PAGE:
SPRUCE Hackathon Leeds: extending C3PO to support Apache Tika
The SPRUCE Unified Characterisation Hackathon in Leeds brought together a group of developers to discuss the digital preservation community's approach to characterisation and to consolidate and improve existing toolsets.
Developed by Petar Petrov as part of the SCAPE project, C3PO is a tool for profiling digital collections based on FITS characterisation metadata. I had recently experimented with using FITS and C3PO to carry out a digital collections audit that formed part of a SPRUCE-funded project at Bishopsgate Institute.
At the hackathon, Petar, Per Møldrup-Dalum and I worked to extend C3PO to support the creation of collection profiles using metadata extracted with Apache Tika. Tika extracts a range of metadata, along with text content, from different media types. Like FITS, it therefore offers more precise characterisation and profiling of digital collections. A key advantage of Tika is its performance: this is particularly important to practitioners dealing with large datasets, such as the 300TB web archive that Per has been working with at the State and University Library in Denmark.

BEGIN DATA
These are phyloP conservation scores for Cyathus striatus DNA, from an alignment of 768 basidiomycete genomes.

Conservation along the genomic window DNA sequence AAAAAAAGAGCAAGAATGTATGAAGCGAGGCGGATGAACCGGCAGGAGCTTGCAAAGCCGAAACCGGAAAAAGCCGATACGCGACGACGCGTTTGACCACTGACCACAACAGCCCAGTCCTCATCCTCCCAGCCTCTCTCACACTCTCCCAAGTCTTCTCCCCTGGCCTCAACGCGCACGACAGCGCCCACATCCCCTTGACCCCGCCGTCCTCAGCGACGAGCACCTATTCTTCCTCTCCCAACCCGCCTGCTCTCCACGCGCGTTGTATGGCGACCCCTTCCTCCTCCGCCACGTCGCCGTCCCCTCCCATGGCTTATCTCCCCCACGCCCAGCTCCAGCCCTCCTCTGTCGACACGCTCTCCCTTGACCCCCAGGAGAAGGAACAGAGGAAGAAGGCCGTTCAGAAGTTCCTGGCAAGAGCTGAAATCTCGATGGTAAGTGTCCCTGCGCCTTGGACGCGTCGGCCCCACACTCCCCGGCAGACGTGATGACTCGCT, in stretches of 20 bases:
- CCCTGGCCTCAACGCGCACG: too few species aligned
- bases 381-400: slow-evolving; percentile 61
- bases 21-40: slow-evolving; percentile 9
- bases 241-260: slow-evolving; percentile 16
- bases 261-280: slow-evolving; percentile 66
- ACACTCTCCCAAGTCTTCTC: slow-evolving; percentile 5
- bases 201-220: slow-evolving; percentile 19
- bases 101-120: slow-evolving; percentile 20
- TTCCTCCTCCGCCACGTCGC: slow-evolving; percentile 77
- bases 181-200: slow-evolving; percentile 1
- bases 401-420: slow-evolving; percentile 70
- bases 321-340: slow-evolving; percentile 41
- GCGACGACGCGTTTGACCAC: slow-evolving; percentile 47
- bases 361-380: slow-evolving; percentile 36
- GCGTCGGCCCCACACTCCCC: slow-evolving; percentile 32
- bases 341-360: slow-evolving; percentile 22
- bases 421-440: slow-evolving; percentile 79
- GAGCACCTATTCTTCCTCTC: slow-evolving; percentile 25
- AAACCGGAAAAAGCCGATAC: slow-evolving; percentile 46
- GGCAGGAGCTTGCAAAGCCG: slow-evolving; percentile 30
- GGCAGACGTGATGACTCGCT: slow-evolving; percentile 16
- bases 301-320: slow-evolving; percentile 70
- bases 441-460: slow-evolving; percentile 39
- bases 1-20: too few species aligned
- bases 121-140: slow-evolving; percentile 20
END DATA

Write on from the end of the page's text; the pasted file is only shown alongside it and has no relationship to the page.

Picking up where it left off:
To add support for Tika to C3PO, Per wrote a parser for Tika's metadata output; Petar then implemented an adapter to enable C3PO to understand this output. We generated a test dataset of Tika output files and were able to use C3PO to ingest and analyze this metadata. In addition to adding support for Tika, we were also able to get C3PO running in Apache Tomcat. Petar hopes to release a Tika-enabled version of C3PO shortly.
Some challenges still remain. Parsing Tika's text metadata output proved awkward, and it would be more convenient to parse XML output if this can be provided without also extracting a document's text content (which is more expensive). Petar aims to modify C3PO so that it is able to ingest metadata from both FITS and Tika for the same dataset. This poses the problem of how to reconcile the two sets of metadata in the absence of unique identifiers for the files they describe. More problematic still is how to map the wide variety of metadata properties extracted by Tika, which are not well documented, onto those provided by FITS.
Despite these challenges, the work at the hackathon has extended the capabilities of C3PO and opened up exciting possibilities for future work. C3PO with Tika support is another useful option for collection owners looking to build up a detailed profile of their collections to assist with preservation planning.
By tjvcarter, posted in tjvcarter's Blog
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